It is important to note that a controller that DOES NOT have an establishment in the EU CANNOT avail of the One Stop Shop mechanism (OSS) and therefore must deal with local supervisory authorities in EVERY member state they are active in, through their Nominated European Representative.
The Role of a Nominated European Representative under Article 27 of the GDPR
The Nominated European Representative acts as a guardian or gatekeeper for your organisation.
The Nominated European Representative must be identified in the privacy notices of the non-EU based company pursuant to Article 13(1)(a) and 14(1)(a) and can be addressed in addition to or instead of the non-EU based company, in particular, with respect to communications with supervisory authorities and data subjects, on all issues related to data processing, for the purposes of ensuring compliance with the GDPR, pursuant to Article 27(4).
The Nominated European Representative represents the non-EU based company with respect to obligations under the GDPR, pursuant to Article 4(17). If your organisation is based in the United States, think of the role being similar to the Delaware Agent many US organisations are required to keep.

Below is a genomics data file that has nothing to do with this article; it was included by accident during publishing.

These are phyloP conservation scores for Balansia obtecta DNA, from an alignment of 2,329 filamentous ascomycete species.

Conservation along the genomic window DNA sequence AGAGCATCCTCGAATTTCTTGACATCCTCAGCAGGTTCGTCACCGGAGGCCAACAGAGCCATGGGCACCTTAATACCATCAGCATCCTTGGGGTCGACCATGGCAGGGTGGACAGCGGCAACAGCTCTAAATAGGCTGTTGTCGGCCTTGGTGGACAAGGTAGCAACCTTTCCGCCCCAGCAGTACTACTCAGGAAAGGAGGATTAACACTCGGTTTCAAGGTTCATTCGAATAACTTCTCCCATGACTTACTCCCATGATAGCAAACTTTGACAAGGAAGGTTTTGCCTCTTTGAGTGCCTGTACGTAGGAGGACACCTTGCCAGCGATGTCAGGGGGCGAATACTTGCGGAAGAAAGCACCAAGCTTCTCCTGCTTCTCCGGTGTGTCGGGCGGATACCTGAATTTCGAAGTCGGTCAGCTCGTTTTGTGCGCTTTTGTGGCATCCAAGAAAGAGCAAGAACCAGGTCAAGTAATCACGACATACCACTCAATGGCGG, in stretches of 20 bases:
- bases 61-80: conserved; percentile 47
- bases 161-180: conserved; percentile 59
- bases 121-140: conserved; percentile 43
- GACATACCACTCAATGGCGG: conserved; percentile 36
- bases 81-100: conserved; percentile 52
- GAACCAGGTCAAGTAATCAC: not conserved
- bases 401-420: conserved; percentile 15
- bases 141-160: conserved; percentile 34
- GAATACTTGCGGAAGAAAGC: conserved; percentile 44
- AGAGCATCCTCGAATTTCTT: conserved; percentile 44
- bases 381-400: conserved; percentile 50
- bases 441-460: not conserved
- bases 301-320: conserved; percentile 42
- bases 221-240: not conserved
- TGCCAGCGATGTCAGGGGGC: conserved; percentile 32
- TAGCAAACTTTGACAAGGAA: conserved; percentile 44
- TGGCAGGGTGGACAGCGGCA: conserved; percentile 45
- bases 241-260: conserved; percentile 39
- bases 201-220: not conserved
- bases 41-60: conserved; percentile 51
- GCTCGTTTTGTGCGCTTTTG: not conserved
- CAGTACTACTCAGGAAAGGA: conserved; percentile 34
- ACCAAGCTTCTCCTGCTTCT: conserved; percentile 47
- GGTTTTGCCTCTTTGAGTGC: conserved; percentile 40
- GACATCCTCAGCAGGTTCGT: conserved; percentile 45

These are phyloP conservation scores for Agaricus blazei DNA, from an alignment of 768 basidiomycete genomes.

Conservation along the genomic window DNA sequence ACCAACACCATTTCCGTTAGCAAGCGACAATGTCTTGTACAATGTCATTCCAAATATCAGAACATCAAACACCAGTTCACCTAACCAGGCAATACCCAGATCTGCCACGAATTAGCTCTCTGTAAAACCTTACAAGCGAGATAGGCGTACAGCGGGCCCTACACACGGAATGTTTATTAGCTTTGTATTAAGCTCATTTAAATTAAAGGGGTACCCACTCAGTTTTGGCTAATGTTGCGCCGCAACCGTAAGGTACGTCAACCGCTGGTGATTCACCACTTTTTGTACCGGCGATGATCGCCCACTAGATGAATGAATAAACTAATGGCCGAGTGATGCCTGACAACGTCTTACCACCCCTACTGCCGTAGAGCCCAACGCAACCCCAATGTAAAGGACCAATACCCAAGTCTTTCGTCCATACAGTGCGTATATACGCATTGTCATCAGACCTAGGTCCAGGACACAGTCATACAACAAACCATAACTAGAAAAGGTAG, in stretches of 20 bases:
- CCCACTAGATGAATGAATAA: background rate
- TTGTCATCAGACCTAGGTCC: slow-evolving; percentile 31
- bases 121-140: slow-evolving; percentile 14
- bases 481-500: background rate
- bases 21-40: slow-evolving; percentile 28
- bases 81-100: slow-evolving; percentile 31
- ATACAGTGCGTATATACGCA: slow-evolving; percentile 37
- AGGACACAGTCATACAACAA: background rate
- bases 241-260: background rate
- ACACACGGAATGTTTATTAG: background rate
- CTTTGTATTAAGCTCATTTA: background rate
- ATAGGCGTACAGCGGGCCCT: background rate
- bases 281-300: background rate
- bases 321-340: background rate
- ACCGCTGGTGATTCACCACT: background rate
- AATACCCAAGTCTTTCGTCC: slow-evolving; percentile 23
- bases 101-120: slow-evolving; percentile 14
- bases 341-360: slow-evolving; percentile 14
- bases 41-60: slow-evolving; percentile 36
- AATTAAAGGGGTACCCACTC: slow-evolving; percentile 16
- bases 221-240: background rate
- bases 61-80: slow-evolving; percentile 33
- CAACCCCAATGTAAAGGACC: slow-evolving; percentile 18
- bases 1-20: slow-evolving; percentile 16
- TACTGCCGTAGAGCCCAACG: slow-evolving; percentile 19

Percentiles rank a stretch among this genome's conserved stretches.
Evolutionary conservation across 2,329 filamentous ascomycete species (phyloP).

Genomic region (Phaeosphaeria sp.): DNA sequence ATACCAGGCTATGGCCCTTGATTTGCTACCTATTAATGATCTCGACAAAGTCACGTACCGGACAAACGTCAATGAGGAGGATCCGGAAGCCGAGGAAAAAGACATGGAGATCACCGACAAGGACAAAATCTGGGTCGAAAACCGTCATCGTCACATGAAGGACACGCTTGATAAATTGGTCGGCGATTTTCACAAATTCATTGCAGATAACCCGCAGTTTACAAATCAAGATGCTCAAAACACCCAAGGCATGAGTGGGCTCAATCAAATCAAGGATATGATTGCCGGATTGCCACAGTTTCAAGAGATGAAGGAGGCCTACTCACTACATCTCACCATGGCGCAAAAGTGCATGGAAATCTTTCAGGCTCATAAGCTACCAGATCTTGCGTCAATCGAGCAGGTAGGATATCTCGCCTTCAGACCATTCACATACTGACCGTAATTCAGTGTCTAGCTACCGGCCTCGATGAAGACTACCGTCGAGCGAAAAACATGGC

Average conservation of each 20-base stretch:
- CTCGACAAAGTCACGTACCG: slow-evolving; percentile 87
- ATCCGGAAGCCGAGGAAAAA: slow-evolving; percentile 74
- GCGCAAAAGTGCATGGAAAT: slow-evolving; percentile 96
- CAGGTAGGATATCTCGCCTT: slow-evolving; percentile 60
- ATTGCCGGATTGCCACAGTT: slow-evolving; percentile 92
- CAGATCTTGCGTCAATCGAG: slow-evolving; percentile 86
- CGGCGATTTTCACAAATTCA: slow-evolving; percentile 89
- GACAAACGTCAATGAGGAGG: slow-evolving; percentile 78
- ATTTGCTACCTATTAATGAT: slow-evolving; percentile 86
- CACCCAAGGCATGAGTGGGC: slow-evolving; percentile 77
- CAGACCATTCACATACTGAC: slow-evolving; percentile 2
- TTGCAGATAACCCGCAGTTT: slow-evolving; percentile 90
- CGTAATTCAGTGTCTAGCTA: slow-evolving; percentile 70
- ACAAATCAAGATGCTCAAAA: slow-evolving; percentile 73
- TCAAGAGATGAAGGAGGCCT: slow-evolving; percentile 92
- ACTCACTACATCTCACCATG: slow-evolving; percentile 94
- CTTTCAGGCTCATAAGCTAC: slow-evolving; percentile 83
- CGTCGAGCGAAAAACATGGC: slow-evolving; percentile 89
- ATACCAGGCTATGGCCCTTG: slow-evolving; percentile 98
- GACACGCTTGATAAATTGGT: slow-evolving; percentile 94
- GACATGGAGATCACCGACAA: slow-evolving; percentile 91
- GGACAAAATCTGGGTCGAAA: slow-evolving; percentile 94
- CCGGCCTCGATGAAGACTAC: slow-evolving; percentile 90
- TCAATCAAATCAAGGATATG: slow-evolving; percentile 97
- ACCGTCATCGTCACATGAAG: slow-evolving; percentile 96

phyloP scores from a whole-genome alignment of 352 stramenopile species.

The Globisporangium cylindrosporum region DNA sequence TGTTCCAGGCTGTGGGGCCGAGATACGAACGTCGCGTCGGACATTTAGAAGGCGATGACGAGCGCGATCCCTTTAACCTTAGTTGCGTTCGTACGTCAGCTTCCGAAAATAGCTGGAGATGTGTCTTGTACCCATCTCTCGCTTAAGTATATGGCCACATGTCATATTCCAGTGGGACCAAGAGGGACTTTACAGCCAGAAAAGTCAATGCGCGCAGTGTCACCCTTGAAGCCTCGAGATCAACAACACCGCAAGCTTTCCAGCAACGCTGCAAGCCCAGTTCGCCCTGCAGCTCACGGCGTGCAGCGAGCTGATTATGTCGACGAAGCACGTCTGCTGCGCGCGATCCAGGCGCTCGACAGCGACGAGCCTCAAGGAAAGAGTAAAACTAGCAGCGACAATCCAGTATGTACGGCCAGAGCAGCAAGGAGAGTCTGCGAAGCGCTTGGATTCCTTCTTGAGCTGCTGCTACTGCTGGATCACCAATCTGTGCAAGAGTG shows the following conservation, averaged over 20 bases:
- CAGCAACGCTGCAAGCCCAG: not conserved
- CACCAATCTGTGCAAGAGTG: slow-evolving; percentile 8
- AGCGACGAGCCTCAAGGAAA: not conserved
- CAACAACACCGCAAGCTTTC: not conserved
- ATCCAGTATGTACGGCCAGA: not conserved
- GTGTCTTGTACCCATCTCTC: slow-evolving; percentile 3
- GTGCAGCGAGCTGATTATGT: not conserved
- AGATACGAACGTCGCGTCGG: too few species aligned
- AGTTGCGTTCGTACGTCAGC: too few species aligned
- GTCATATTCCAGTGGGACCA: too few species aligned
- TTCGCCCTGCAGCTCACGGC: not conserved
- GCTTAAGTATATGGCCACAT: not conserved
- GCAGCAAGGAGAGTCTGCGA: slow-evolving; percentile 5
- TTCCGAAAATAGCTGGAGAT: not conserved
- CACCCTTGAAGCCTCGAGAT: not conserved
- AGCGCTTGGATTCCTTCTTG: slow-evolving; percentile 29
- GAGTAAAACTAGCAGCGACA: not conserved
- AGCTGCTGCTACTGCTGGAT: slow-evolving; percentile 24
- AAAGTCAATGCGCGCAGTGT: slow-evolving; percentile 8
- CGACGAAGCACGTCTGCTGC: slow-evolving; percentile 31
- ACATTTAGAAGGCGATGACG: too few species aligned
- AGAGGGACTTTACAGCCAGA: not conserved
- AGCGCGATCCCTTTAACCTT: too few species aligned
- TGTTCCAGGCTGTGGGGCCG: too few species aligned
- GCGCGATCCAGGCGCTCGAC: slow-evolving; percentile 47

In terms of active duties, the Nominated European Representative shall maintain records of processing activities for the non-EU based company (which is the one that has to prepare and provide such records, pursuant to Article 30). And, the Nominated European Representative shall co-operate with the supervisory authority pursuant to Article 31 on request.
A Nominated European Representative under Article 27 and a Data Protection Officer under Article 37 have quite different roles, tasks, functions and duties:
A Data Protection Officer functions as the long arm of a data protection authority within an organisation and is intended to foster a compliance culture.
The Nominated European Representative acts more like a local representative. Organisations without an establishment in the EU are required under Article 27 to designate a representative in the EU so data protection authorities can reach and sanction them when required. The Nominated European Representative keeps records of processing activities and is available to receive inquiries and complaints.